Broad criticism of Israel settlements
Israel was the focus of attacks yesterday in the United Nations Security Council over its plans for new Jewish housing in east Jerusalem and the West Bank, with all 15 members except its ally the US joining in.
"Israel's announcements to accelerate construction of settlements send a negative message and are undermining faith in its willingness to negotiate," UK ambassador Mark Lyall Grant said in a statement yesterday on behalf of the European countries on the council. "We call on the Israeli government to rescind these plans."
Similar sentiments were echoed by France, China and Russia - which hold permanent seats on the council along with the US and UK - as well as Germany, Portugal, Morocco, India, South Africa, Colombia, Guatemala, Togo, Azerbaijan and Pakistan.
While symbolic, the co-ordinated criticism from all parties on the UN's decision-making council except the US highlights Israel's isolation in a body that has historically been pro- Palestinian, as demonstrated by last month's vote to upgrade Palestine's status to non-member observer state. Speaking separately, UN secretary-general Ban Ki-moon said yesterday the Israeli-Palestinian peace process was in a "deep freeze".
As a permanent Security Council member with veto powers, the US has blocked any attempts to chastise Israel through binding resolutions.
US ambassador Susan Rice cast her first veto at the UN in February 2011 to shield Israel from condemnation of its settlements activity. During yesterday's debate, Ms Rice kept a low profile as her council colleagues walked up to the microphone.
The Europeans said they were "extremely concerned by and strongly opposed" to Israel's planning to expand settlements construction, particularly in an area in the West Bank known as E1, located between Jerusalem and the Maaleh Adumim settlement.
Israeli prime minister Benjamin Netanyahu has been impervious to outside pressure to interrupt his government's planning for new housing on land claimed by the Palestinians. "Jerusalem has been the capital of the Jewish people for 3,000 years," Mr Netanyahu told a meeting of Asian ambassadors in Jerusalem yesterday, according to a text message from his office. "Every Israeli government has built in Jerusalem, and we will not change that."
While bound by its ties to Israel, its closely ally in the Middle East, the US yesterday expressed displeasure at the push to build an additional 1,500 homes in east Jerusalem. The US is "deeply disappointed that Israel insists on continuing this pattern of provocative action," State Department spokeswoman Victoria Nuland said on Tuesday in Washington.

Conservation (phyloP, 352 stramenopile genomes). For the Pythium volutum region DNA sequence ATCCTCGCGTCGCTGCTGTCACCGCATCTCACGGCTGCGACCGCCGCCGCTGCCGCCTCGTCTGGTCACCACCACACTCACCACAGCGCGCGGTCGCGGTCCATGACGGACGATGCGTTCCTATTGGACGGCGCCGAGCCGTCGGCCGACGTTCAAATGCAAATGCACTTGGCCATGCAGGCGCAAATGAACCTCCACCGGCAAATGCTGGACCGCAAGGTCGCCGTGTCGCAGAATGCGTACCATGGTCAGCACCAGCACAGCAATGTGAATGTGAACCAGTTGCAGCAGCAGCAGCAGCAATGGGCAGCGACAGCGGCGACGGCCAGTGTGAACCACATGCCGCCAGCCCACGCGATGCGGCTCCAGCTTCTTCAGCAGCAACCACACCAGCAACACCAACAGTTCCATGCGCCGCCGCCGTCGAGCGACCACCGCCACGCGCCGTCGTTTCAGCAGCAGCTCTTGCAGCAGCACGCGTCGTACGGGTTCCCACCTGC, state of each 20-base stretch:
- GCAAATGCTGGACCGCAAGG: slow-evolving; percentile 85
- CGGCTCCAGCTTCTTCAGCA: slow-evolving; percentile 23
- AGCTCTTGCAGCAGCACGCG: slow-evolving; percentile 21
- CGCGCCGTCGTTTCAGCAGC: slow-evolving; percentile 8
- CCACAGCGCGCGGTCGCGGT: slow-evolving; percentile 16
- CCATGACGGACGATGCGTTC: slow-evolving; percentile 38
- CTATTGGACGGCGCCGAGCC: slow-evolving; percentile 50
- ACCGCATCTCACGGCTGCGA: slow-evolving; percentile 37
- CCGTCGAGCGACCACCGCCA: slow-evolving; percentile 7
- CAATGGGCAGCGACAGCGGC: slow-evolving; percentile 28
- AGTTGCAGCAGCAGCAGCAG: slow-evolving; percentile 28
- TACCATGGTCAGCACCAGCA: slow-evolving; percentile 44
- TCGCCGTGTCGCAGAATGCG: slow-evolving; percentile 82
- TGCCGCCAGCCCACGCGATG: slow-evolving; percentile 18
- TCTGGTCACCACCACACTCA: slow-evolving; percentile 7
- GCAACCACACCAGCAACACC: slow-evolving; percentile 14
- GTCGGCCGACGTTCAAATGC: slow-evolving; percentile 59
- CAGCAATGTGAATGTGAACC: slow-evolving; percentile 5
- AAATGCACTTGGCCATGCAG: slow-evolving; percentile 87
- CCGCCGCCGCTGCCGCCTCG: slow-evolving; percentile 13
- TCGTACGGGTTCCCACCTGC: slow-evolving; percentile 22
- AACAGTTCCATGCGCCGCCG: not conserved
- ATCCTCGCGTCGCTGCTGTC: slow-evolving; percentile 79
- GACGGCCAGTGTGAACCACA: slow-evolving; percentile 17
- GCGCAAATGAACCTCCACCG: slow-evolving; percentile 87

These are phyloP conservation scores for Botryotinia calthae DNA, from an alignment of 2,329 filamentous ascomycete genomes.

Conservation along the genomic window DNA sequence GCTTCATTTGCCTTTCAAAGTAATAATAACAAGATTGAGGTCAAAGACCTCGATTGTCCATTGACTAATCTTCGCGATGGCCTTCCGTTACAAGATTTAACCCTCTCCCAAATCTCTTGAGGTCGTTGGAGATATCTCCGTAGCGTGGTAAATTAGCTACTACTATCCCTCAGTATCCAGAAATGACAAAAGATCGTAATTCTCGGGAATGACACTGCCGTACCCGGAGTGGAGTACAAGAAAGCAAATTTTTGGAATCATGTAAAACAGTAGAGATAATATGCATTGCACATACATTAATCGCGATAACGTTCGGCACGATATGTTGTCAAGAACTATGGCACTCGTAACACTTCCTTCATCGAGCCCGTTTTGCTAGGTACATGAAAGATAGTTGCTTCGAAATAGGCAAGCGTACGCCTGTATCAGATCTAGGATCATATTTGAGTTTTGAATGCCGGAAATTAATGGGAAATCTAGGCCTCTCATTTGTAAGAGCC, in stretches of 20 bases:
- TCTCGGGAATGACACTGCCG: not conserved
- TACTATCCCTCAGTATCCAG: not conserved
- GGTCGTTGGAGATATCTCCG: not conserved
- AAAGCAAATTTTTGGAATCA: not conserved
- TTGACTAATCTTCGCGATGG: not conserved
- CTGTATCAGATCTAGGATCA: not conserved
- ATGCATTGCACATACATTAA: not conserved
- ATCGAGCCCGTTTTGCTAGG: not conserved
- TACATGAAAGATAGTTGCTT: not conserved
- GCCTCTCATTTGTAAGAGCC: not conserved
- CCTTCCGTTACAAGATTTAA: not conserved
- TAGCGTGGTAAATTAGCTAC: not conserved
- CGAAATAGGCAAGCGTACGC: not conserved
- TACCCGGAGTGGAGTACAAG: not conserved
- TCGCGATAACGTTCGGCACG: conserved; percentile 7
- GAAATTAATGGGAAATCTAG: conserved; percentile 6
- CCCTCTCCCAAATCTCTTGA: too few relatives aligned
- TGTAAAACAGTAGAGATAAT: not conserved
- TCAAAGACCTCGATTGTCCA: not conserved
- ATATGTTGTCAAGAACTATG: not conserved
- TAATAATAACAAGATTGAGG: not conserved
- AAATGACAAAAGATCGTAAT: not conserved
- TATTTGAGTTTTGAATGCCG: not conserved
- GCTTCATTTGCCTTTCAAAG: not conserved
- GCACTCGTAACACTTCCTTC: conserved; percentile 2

The construction issue threatens to escalate tensions between the two countries as US president Barack Obama embarks on a second term and Israel prepares to hold parliamentary elections next month, with polls showing a strong lead for Mr Netanyahu's bloc.
The US and Europe have pressed Israel for years not to proceed with development in E1, which the UN says threatens to split a future Palestine and cut off Palestinians from their desired capital of east Jerusalem. David Makovsky of the Washington Institute for Near East Policy said "it's a little too soon" to tell whether the State Department criticism marks the beginning of an escalation in US-Israeli tensions.
Israeli officials say development wouldn't necessarily prevent a contiguous Palestinian state and that Israel expects to retain the area under any future negotiated deal with the Palestinians to ensure access to Maaleh Adumim. While the Israeli government decided on November 30th to build 3,000 housing units in Jerusalem, "all other announcements regarding construction refer to stages of planning and zoning, a bureaucratic process that takes years to complete," Mark Regev, a spokesman for the government, said yesterday in a statement.
Israel captured east Jerusalem in the 1967 Middle East War and annexed it in a step never recognised internationally. The US regards the final status of Jerusalem as a matter to be determined in negotiations between Israel and the Palestinians. Palestinian Authority president Mahmoud Abbas has refused to hold direct talks with Israel unless it ceases all construction in the West Bank and east Jerusalem, a condition Mr Netanyahu says he won't meet.
Palestinians want east Jerusalem to be the capital of the state they're trying to establish in the West Bank and Gaza Strip. The UN General Assembly recognised Palestine as a non- member state on par with the Holy See on November 29th.